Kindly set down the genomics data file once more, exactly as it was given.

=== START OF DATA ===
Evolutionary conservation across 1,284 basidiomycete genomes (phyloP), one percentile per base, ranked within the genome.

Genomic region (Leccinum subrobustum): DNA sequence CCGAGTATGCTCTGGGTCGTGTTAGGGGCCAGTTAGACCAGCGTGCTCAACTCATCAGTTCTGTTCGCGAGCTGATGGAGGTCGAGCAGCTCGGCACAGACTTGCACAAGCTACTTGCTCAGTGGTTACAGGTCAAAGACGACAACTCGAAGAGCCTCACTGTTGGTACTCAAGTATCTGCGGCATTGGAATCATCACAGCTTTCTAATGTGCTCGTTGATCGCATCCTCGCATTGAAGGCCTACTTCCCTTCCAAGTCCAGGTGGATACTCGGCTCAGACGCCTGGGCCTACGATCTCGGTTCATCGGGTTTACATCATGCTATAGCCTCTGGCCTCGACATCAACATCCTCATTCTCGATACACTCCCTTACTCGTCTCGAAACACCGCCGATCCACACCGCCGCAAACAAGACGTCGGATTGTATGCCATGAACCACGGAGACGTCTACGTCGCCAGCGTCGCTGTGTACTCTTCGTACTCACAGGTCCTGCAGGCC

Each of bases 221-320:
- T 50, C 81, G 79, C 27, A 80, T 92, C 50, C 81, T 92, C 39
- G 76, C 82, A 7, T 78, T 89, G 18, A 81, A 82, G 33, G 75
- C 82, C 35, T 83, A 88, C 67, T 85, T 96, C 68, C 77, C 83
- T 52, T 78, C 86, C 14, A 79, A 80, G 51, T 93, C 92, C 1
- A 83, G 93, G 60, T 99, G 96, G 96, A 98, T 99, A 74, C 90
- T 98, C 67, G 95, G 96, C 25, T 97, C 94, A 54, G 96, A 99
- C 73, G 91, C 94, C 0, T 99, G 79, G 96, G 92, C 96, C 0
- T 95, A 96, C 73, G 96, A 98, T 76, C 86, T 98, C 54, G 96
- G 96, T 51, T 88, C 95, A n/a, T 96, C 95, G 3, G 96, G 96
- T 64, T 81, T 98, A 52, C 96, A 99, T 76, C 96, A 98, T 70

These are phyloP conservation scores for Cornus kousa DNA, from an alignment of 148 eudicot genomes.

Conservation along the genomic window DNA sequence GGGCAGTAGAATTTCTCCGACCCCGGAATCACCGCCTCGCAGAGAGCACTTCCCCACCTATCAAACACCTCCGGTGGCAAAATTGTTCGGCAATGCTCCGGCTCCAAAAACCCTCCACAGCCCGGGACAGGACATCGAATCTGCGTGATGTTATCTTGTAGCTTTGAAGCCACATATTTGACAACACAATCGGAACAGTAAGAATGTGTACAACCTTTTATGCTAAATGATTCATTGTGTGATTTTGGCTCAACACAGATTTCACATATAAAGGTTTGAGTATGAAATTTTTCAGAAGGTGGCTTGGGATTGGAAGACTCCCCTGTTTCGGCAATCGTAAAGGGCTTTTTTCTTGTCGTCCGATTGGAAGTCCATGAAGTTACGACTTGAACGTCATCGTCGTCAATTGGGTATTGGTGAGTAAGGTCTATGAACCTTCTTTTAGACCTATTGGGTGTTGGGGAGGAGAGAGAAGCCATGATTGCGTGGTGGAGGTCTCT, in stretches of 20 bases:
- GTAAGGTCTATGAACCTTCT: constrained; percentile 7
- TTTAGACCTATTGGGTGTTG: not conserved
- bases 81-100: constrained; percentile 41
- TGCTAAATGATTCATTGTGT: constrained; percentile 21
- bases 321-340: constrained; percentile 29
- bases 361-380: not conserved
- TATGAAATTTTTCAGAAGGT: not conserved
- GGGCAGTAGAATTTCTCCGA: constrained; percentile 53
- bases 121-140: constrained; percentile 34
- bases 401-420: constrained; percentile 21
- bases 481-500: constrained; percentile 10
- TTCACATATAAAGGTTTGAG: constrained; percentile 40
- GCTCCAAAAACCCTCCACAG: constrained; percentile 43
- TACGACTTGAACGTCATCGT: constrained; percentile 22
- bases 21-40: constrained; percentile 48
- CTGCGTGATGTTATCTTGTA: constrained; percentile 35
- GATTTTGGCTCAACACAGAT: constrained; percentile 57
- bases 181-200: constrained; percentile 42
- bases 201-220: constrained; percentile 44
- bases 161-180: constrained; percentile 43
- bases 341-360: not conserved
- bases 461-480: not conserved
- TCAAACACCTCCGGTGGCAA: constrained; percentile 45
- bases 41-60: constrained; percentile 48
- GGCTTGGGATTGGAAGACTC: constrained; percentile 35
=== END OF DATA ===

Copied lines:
Evolutionary conservation across 1,284 basidiomycete genomes (phyloP), one percentile per base, ranked within the genome.

Genomic region (Leccinum subrobustum): DNA sequence CCGAGTATGCTCTGGGTCGTGTTAGGGGCCAGTTAGACCAGCGTGCTCAACTCATCAGTTCTGTTCGCGAGCTGATGGAGGTCGAGCAGCTCGGCACAGACTTGCACAAGCTACTTGCTCAGTGGTTACAGGTCAAAGACGACAACTCGAAGAGCCTCACTGTTGGTACTCAAGTATCTGCGGCATTGGAATCATCACAGCTTTCTAATGTGCTCGTTGATCGCATCCTCGCATTGAAGGCCTACTTCCCTTCCAAGTCCAGGTGGATACTCGGCTCAGACGCCTGGGCCTACGATCTCGGTTCATCGGGTTTACATCATGCTATAGCCTCTGGCCTCGACATCAACATCCTCATTCTCGATACACTCCCTTACTCGTCTCGAAACACCGCCGATCCACACCGCCGCAAACAAGACGTCGGATTGTATGCCATGAACCACGGAGACGTCTACGTCGCCAGCGTCGCTGTGTACTCTTCGTACTCACAGGTCCTGCAGGCC

Each of bases 221-320:
- T 50, C 81, G 79, C 27, A 80, T 92, C 50, C 81, T 92, C 39
- G 76, C 82, A 7, T 78, T 89, G 18, A 81, A 82, G 33, G 75
- C 82, C 35, T 83, A 88, C 67, T 85, T 96, C 68, C 77, C 83
- T 52, T 78, C 86, C 14, A 79, A 80, G 51, T 93, C 92, C 1
- A 83, G 93, G 60, T 99, G 96, G 96, A 98, T 99, A 74, C 90
- T 98, C 67, G 95, G 96, C 25, T 97, C 94, A 54, G 96, A 99
- C 73, G 91, C 94, C 0, T 99, G 79, G 96, G 92, C 96, C 0
- T 95, A 96, C 73, G 96, A 98, T 76, C 86, T 98, C 54, G 96
- G 96, T 51, T 88, C 95, A n/a, T 96, C 95, G 3, G 96, G 96
- T 64, T 81, T 98, A 52, C 96, A 99, T 76, C 96, A 98, T 70

These are phyloP conservation scores for Cornus kousa DNA, from an alignment of 148 eudicot genomes.

Conservation along the genomic window DNA sequence GGGCAGTAGAATTTCTCCGACCCCGGAATCACCGCCTCGCAGAGAGCACTTCCCCACCTATCAAACACCTCCGGTGGCAAAATTGTTCGGCAATGCTCCGGCTCCAAAAACCCTCCACAGCCCGGGACAGGACATCGAATCTGCGTGATGTTATCTTGTAGCTTTGAAGCCACATATTTGACAACACAATCGGAACAGTAAGAATGTGTACAACCTTTTATGCTAAATGATTCATTGTGTGATTTTGGCTCAACACAGATTTCACATATAAAGGTTTGAGTATGAAATTTTTCAGAAGGTGGCTTGGGATTGGAAGACTCCCCTGTTTCGGCAATCGTAAAGGGCTTTTTTCTTGTCGTCCGATTGGAAGTCCATGAAGTTACGACTTGAACGTCATCGTCGTCAATTGGGTATTGGTGAGTAAGGTCTATGAACCTTCTTTTAGACCTATTGGGTGTTGGGGAGGAGAGAGAAGCCATGATTGCGTGGTGGAGGTCTCT, in stretches of 20 bases:
- GTAAGGTCTATGAACCTTCT: constrained; percentile 7
- TTTAGACCTATTGGGTGTTG: not conserved
- bases 81-100: constrained; percentile 41
- TGCTAAATGATTCATTGTGT: constrained; percentile 21
- bases 321-340: constrained; percentile 29
- bases 361-380: not conserved
- TATGAAATTTTTCAGAAGGT: not conserved
- GGGCAGTAGAATTTCTCCGA: constrained; percentile 53
- bases 121-140: constrained; percentile 34
- bases 401-420: constrained; percentile 21
- bases 481-500: constrained; percentile 10
- TTCACATATAAAGGTTTGAG: constrained; percentile 40
- GCTCCAAAAACCCTCCACAG: constrained; percentile 43
- TACGACTTGAACGTCATCGT: constrained; percentile 22
- bases 21-40: constrained; percentile 48
- CTGCGTGATGTTATCTTGTA: constrained; percentile 35
- GATTTTGGCTCAACACAGAT: constrained; percentile 57
- bases 181-200: constrained; percentile 42
- bases 201-220: constrained; percentile 44
- bases 161-180: constrained; percentile 43
- bases 341-360: not conserved
- bases 461-480: not conserved
- TCAAACACCTCCGGTGGCAA: constrained; percentile 45
- bases 41-60: constrained; percentile 48
- GGCTTGGGATTGGAAGACTC: constrained; percentile 35